ATLAS Program

ATLAS Black Box, CU Boulder, March 3 and 4, 2017.

Recording: Personae

This album is based on Pound’s poetic and musical writings. It is divided into “tercets” or groups of three works that include a work by Pound, a stanza from Jesse Nathan’s poem “Personae,” and a contemporary work.  My intention is for the recording to be one cohesive listening experience, allowing each piece to be a comment on the previous and a transition into the next.

Released by Gega New in 2017, and distributed by Naxos Direct. 

Listen to a sample

Buy the album

David Saemann review from fanfare

Colin Clarke Review from Fanfare

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"The CD’s sound engineering is excellent. Personae is a bewitching collection carefully chosen to elicit the poetic qualities in music and words. I found it captivating from the first time I heard it, and now at my fifth listening it strikes me as even more meaningful. I believe it stimulates the hearer to think of the genesis of music and poetic speech, and for this quality must be highly recommended." --David Saemann, Fanfare

Dissolve: Film, dance collaboration


Dissolve, o my heart

Film: Leslee Smucker, time lapsed buddha board

Made specifically for Dissolve, O My Heart for solo violin by Missy Mazzoli, the live performance of Dissolve was in collaboration with Jessica Riggs, dance. Based on a rolling set of poses following the arc of Mizzoli's work, the film and dance comment on the other, yet remain separate.

First performance: September, 2017, Dairy Center for the Arts. 


Le Voile du Bonheur

Incidental Music to Le Voile du Bonheur is an unknown and unpublished work by Gabriel Fauré that is the basis of my research lecture given in 2016. A play by the statesman George Clemenceau, the piece was not always completely credited to Fauré. The research lecture includes 'scene changes' of film from the Universal Exhibition of 1901, and poetry by Baudelaire between each section of the lecture. The video below cycles through images of costume drawings from the first performance of the play in 1901 at the Renaissance Theatre in Paris. My essay and research lecture is the basis for a co-authored chapter in a forthcoming Cambridge Press publication entitled Fauré Studies with Dr Carlo Caballero.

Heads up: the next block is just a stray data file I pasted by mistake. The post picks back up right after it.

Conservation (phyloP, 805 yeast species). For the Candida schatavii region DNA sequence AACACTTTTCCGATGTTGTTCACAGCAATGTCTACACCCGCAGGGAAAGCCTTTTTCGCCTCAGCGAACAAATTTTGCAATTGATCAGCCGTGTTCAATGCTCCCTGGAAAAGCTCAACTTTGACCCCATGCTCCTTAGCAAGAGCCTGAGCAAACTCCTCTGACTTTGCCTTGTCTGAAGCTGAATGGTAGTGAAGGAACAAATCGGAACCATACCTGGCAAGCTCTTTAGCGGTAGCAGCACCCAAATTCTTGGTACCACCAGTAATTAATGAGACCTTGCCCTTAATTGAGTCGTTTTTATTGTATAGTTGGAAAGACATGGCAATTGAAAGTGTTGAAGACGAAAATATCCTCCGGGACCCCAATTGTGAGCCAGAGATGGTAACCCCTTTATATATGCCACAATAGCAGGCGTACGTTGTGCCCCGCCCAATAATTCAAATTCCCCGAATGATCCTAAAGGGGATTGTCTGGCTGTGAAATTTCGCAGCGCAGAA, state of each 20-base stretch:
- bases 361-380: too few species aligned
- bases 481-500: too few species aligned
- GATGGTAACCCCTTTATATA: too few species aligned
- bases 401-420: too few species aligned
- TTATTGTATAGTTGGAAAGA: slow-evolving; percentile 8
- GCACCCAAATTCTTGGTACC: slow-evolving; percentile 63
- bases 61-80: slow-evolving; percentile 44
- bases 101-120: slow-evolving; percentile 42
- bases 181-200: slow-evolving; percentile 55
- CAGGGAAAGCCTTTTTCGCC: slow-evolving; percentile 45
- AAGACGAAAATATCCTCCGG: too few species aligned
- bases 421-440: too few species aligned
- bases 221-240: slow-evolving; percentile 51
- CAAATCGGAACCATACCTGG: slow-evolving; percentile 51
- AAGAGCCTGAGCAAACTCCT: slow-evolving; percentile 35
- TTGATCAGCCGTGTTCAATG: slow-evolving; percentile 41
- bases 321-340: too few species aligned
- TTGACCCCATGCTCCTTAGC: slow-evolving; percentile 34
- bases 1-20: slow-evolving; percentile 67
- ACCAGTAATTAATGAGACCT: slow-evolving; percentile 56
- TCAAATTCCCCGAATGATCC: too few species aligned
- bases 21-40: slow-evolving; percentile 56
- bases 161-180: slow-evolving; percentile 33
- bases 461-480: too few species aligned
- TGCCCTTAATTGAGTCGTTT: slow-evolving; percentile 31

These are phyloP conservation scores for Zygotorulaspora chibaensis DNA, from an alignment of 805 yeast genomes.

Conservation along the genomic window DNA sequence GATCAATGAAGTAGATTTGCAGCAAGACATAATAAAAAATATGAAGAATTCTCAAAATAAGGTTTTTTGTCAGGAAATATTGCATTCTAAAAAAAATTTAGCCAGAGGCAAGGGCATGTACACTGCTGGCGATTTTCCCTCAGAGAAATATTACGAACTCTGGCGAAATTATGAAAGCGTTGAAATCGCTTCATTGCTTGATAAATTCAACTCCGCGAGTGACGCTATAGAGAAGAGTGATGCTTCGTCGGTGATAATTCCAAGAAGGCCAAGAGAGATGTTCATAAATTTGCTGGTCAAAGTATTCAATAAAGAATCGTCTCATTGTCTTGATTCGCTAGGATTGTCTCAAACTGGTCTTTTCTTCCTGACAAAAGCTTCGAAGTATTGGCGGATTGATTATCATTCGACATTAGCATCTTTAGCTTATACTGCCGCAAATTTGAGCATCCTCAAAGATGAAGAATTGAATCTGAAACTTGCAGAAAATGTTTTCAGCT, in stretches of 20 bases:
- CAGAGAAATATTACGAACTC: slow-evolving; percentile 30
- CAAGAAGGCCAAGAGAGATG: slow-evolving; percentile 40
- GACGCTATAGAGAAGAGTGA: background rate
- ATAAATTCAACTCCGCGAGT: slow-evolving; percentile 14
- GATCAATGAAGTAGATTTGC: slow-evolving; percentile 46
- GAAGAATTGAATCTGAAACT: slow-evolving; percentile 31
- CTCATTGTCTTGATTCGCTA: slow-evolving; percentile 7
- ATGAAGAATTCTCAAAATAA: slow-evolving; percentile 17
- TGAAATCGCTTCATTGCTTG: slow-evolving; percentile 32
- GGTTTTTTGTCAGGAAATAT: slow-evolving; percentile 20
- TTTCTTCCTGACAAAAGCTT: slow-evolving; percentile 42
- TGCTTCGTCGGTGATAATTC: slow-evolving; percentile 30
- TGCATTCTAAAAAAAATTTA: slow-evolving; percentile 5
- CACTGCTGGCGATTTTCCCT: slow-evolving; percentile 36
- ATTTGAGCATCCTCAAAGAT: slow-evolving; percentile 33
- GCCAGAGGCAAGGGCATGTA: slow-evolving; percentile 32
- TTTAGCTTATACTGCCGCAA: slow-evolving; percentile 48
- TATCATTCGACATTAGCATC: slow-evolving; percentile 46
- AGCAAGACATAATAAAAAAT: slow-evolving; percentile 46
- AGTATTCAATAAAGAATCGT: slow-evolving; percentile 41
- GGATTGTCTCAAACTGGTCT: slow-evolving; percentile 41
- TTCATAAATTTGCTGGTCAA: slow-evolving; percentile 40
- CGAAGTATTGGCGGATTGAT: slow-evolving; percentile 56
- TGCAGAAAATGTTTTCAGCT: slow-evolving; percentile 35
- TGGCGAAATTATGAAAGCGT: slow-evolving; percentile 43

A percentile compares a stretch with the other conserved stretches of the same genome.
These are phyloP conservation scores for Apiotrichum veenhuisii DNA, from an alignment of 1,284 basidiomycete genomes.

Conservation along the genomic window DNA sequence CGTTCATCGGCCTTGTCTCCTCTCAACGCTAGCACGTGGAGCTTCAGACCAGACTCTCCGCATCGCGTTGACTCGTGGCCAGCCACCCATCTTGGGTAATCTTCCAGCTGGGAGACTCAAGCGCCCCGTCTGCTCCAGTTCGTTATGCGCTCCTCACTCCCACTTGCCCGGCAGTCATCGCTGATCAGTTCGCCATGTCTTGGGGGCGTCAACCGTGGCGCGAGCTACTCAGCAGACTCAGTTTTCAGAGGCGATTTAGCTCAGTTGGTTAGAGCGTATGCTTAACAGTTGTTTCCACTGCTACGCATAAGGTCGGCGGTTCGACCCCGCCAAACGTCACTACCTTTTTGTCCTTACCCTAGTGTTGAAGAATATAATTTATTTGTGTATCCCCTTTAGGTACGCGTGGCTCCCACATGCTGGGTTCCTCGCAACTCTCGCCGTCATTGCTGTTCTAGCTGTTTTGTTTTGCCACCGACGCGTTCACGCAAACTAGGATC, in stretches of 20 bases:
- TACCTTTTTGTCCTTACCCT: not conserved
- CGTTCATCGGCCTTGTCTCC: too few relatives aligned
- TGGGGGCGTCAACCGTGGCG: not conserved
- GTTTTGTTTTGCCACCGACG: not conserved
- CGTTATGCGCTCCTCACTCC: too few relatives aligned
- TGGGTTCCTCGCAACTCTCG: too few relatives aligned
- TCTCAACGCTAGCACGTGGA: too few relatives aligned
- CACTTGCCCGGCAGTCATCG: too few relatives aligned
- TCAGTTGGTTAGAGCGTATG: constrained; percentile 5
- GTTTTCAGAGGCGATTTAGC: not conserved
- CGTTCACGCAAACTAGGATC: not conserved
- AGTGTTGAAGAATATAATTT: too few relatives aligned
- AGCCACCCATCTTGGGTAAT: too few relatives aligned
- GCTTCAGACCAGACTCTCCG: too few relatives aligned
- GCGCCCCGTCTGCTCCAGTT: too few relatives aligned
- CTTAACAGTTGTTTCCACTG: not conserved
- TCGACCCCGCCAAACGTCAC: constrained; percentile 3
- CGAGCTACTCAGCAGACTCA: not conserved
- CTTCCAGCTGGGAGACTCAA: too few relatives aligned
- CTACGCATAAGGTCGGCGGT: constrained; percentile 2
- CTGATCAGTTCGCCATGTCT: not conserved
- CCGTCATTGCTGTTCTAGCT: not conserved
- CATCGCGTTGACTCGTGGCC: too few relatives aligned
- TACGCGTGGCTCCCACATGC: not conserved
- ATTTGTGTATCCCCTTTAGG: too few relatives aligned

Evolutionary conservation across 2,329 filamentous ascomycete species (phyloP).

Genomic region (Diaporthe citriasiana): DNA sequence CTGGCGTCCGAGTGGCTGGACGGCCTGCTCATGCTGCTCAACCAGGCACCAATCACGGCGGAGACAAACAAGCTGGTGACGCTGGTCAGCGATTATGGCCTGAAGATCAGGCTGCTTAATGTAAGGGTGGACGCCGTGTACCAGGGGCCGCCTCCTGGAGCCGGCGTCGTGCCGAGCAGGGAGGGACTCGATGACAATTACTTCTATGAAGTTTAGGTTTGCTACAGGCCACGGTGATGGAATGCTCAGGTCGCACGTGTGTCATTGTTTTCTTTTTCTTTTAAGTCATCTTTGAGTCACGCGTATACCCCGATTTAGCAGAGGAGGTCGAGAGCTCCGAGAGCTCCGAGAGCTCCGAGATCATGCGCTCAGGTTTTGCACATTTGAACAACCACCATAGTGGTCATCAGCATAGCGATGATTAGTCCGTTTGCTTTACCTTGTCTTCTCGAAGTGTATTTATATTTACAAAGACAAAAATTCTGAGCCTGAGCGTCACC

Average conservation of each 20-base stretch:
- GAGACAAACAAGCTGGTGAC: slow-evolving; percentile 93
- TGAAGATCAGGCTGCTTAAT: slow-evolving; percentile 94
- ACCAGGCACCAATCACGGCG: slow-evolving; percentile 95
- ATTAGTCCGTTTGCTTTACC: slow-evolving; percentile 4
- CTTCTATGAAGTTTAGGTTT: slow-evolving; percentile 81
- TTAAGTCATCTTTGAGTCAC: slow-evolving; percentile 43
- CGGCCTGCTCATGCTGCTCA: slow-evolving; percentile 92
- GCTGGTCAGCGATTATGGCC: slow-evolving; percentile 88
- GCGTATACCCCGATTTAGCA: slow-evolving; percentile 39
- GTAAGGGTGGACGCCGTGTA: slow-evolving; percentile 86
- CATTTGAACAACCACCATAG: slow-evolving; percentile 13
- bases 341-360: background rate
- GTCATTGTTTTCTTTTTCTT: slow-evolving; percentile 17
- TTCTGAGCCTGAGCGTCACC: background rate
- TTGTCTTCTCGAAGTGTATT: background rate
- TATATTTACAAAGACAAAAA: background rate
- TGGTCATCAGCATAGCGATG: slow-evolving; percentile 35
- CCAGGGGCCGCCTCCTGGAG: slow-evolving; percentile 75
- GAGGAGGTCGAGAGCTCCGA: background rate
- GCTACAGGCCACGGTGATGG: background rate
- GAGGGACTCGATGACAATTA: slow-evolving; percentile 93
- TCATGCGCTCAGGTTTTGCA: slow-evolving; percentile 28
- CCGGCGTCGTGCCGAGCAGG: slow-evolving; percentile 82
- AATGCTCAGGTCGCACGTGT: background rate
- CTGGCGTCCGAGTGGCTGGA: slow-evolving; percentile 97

This newly discovered work will also be the basis of The Green Room Artists first concert at eTown Hall on March 23, 2018.

 Leslee Smucker--Violin, Ava Pacheco--Viola, Adam Riggs--Cello, Kathryn Harms--Harp, Colleen White--Flute, Jacob Eichorn--Clarinet, Zane Cupec--Percussion, Chris Tran--Concuctor

Leslee Smucker--Violin, Ava Pacheco--Viola, Adam Riggs--Cello, Kathryn Harms--Harp, Colleen White--Flute, Jacob Eichorn--Clarinet, Zane Cupec--Percussion, Chris Tran--Concuctor

Fantaisie en Spirale

Fantaisie en Spirale is a multimedia program for violin and piano and was inspired by French film, music, and art from the 1920s. Combining music by Caleb Burhans, Olivier Messiaen, Karol Szymanowski, Astor Piazzola and others with film by George Mileies, Rene Clair, and Marcel Duchamp the recital is a celebration of the unique spiral of life. Poetry by Lorca also guides this recital from beginning to end. 

 print by Leslee Smucker

print by Leslee Smucker



 by Federico Garcia Lorca

My time advances in a spiral

The spiral limits my landscape,

leaves the past in shadows,

and makes me travel full of uncertainty.

 O straight line! Pure lance without a horseman,

how my spiral path dreams of your light!